My mental health is closely tied to my physical health
When I get flashbacks, or when I have a panic attack I am right back at the very beginning of my journey. My back and legs, my head, my right wrist, everything hurts. I can’t sit or stand for long periods of time. When I get anxious I turn to candy, soda, and bagels in order to feel better. I had to stop dancing because my neck couldn’t handle it, so I gained weight. I’ve always been slender, but when you stop moving and eat awful, you gain weight. That of course didn’t help how I was feeling at all. I was mad, sad, confused. Why me? Why now? In addition to all of this, the driver of the other vehicle was saying that I ran the red light, even though there were multiple witnesses and the police report that showed him at fault. Attorneys got involved and I had to listen to his attorney call me “attention seeking” and insist that I was “faking”. To hear that from them was hard enough, but to run into old friends and be constantly asked why I wasn’t better, “it was just a car accident” was infinity worse. I didn’t know either, and I had no idea why my recovery was taking so long.
Where I am today
It took me two years to feel like I could drive again, and another year and a half to feel a tiny bit comfortable behind the wheel. I still attend therapy off and on, but have yet to meet my one special therapist or even therapy that works. I still occasionally chop off my hair when I feel like I need to be in control of something. I still struggle every single day to not succumb to the sadness and out of control spiral that PTSD is. I dislike new things and experiences. I have to have a plan every day of what will happen, and if things don’t go as planned I really can’t handle it. I freak out. But I am trying to curb that. I still don’t have the plethora of friends that I used to, but I am slowly trying to find my sense of self again. I just celebrated my one year anniversary of finishing college, and I am inordinately proud of myself. I couldn’t have done it alone though. My family is incredible, and the man I started dating a few years after my accident has been my saving grace. We recently bought a house, and he is completely wonderful to me. He holds me when I cry, and helps me break out of my shell.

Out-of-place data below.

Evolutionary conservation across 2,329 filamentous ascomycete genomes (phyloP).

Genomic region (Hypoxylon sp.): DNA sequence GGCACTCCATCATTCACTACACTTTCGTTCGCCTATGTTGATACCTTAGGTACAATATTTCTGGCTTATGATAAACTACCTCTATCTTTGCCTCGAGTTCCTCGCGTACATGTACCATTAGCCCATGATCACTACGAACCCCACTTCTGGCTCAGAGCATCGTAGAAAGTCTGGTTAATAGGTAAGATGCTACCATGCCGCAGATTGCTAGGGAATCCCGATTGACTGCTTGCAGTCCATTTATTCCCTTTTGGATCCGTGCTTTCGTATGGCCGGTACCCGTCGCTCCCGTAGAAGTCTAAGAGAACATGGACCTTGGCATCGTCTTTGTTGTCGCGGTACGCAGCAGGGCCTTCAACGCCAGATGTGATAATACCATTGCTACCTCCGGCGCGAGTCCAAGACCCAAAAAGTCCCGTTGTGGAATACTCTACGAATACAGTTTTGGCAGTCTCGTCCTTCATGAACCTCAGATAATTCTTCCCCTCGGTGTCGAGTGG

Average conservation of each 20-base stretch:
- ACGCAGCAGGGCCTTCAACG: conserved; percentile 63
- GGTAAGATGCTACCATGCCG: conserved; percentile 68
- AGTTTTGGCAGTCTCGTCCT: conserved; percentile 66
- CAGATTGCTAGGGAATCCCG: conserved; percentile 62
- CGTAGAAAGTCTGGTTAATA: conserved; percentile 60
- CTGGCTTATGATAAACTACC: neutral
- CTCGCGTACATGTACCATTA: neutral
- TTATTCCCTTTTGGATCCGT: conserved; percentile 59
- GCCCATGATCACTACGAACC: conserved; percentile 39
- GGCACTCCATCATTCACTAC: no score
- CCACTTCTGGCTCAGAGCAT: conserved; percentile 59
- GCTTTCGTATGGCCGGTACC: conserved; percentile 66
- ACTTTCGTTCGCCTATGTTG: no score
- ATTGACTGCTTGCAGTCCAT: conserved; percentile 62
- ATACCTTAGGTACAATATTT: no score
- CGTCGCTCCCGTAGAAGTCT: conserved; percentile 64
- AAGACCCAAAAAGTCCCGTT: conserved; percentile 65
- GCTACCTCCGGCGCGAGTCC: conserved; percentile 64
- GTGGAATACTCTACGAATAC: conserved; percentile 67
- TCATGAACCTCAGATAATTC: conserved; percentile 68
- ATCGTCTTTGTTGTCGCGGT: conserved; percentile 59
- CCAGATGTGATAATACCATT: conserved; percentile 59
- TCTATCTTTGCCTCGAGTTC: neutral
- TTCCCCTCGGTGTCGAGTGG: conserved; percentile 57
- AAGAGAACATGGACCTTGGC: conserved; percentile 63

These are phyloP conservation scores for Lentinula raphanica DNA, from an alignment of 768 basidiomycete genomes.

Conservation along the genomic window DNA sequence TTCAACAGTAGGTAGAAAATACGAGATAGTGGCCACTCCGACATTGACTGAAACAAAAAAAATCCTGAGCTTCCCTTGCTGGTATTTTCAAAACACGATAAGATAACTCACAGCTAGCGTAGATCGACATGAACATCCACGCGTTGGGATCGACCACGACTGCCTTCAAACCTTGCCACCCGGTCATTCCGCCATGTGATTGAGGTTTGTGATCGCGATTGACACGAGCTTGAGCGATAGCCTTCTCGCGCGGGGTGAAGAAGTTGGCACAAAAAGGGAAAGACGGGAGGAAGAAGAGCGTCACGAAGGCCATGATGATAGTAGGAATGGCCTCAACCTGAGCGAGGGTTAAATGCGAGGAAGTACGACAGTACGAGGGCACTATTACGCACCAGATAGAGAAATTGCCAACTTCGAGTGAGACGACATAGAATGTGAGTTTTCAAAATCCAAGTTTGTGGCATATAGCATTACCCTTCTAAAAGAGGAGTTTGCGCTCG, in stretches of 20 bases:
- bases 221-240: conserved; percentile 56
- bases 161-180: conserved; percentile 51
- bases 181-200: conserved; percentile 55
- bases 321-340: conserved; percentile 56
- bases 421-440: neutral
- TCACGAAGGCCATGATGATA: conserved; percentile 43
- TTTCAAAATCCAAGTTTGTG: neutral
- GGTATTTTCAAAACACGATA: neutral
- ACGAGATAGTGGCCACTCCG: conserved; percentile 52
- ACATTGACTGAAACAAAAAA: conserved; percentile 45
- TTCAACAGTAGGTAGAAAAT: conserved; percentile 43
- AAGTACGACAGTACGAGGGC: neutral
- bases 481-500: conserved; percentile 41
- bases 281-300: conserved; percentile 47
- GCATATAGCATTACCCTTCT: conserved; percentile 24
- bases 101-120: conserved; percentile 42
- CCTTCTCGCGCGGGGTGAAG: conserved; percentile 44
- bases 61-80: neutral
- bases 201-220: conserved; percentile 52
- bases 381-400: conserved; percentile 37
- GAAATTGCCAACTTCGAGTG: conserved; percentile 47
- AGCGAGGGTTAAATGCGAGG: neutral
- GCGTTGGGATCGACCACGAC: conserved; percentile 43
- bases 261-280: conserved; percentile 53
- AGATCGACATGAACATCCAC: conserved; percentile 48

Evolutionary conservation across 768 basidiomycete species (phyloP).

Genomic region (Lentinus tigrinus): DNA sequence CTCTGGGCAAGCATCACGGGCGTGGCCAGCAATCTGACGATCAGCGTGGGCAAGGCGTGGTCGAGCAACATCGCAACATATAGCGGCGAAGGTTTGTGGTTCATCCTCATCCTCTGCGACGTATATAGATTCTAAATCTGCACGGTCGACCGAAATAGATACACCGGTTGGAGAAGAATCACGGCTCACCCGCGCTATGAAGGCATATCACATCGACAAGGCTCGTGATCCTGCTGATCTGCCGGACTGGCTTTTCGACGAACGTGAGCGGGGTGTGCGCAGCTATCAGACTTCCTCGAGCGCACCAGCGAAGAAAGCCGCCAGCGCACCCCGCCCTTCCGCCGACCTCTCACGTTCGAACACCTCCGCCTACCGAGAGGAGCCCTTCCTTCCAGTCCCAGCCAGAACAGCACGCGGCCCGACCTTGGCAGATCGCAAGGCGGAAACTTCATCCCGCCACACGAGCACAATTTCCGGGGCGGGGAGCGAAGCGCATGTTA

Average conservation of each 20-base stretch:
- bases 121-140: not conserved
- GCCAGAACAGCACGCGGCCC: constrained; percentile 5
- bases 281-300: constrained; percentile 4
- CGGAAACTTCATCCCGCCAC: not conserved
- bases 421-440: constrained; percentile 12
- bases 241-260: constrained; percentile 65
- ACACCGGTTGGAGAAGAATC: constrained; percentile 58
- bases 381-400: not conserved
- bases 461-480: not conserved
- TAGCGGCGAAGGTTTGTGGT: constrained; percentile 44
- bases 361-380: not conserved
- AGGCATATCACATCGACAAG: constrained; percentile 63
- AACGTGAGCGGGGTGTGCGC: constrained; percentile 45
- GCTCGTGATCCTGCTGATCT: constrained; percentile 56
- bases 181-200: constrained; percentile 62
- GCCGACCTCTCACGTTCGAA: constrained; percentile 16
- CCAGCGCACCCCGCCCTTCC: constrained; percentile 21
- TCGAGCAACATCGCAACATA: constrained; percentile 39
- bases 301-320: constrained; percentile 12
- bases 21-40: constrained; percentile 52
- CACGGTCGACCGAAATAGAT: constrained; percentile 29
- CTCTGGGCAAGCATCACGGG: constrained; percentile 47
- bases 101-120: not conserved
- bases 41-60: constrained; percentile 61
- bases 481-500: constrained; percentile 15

As I reach the 4th anniversary of my crash, I can honestly say that I wouldn’t have changed getting hit. Yes, it was completely horrific and I will deal with the ramifications for the rest of my life, but I also know how strong I am. I have a greater sense of compassion, and things happened as they were meant to. I fight every day and I don’t ever give up. One of my favorite quotes is:
“Just because you took longer than others, doesn’t mean you failed. Remember that.”
I was hard on myself for not recovering quicker, not graduating on time, and just in general being slow to deal with things. I need to constantly remind myself that I am doing the best I can, and that is all that anyone, especially myself, can ask.
Ariel believes that you don’t have to be perfect to be amazing, you just have to take a chance. She is a firm believer in shopping, reading, and spoiling yourself. “I don’t want women to see these instagram perfect lives and assume if they can’t make their lives like that, they’re not worthy. Your journey is purely your own, and I am here to share mine.”